Low-Temperature Electrochemistry III. Application to the Study of Radical Ion Decay Mechanisms

Richard P. Van Duyne*, Charles N. Reilley

*Corresponding author for this work

Research output: Contribution to journalArticlepeer-review

69 Scopus citations

Abstract

The ability of low-temperature techniques to isolate the primary one-electron transfer oxidation or reduction process with a cryoquench of the coupled chemical reactions responsible for the radical ion decay mechanism is demonstrated. Successful cryoquenching, producing radical ion lifetimes of at least 2 sec, was achieved for: a radical anion fragmentation decay reaction (reduction of o- and p-iodonitrobenzene in dimethylformamide); a radical cation dimerization reaction (oxidation of triphenylamine in butyronitrile); a radical cation scavenging reaction by nucleophilic solvent impurity (oxidation of 1,2,3,6,7,8-hexahydropyrene in butyronitrile); and a radical cation scavenging reaction by nucleophilic solvent (oxidation of 9,10-diphenylanthracene in dimethylformamide). In contrast, the lifetime of the 9,10-dimethylanthracene cation radical in butyronitrile is less at low temperatures; the decay reaction involves a prior equilibrium reaction of the cation radical (DMA) with another cation radical (DMA) or with parent (DMA) and represents a case where new information has been provided by the low-temperature technique.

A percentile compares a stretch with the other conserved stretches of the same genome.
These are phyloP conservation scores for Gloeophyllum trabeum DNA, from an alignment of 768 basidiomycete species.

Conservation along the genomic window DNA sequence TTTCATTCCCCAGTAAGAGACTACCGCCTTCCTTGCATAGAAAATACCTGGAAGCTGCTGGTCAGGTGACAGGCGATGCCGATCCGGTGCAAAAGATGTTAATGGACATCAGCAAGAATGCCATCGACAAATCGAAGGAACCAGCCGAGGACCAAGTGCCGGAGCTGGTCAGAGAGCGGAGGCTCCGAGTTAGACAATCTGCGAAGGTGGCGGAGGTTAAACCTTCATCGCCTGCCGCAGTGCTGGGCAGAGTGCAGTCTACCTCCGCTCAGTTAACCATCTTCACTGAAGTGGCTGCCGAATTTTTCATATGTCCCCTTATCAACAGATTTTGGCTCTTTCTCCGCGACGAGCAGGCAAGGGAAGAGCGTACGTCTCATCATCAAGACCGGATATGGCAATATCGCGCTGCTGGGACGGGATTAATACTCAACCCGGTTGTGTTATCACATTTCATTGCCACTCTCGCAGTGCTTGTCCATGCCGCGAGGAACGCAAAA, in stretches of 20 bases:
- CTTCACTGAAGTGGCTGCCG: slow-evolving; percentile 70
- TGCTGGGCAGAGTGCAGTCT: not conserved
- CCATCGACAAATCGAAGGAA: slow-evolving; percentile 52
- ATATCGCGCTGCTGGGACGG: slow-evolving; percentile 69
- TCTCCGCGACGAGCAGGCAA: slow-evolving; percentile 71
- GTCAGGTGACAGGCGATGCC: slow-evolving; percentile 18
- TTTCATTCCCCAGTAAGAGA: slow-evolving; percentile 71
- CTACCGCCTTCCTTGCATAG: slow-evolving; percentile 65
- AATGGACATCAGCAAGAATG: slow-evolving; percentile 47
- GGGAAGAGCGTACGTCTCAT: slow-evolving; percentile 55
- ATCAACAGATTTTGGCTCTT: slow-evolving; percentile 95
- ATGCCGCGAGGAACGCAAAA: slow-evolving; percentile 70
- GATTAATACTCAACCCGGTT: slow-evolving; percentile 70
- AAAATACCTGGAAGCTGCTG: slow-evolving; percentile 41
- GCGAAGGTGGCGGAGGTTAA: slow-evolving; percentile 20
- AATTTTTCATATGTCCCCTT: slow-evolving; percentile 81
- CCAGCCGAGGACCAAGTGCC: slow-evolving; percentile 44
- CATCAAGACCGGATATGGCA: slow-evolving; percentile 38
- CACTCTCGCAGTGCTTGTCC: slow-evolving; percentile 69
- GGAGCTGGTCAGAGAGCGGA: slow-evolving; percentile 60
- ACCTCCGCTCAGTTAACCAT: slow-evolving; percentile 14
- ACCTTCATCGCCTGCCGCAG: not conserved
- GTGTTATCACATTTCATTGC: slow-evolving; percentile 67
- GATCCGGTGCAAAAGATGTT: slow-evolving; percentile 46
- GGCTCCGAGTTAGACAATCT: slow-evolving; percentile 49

Original languageEnglish (US)
Pages (from-to)158-169
Number of pages12
JournalAnalytical Chemistry
Volume44
Issue number1
DOIs
StatePublished - Jan 1 1972

ASJC Scopus subject areas

  • Analytical Chemistry

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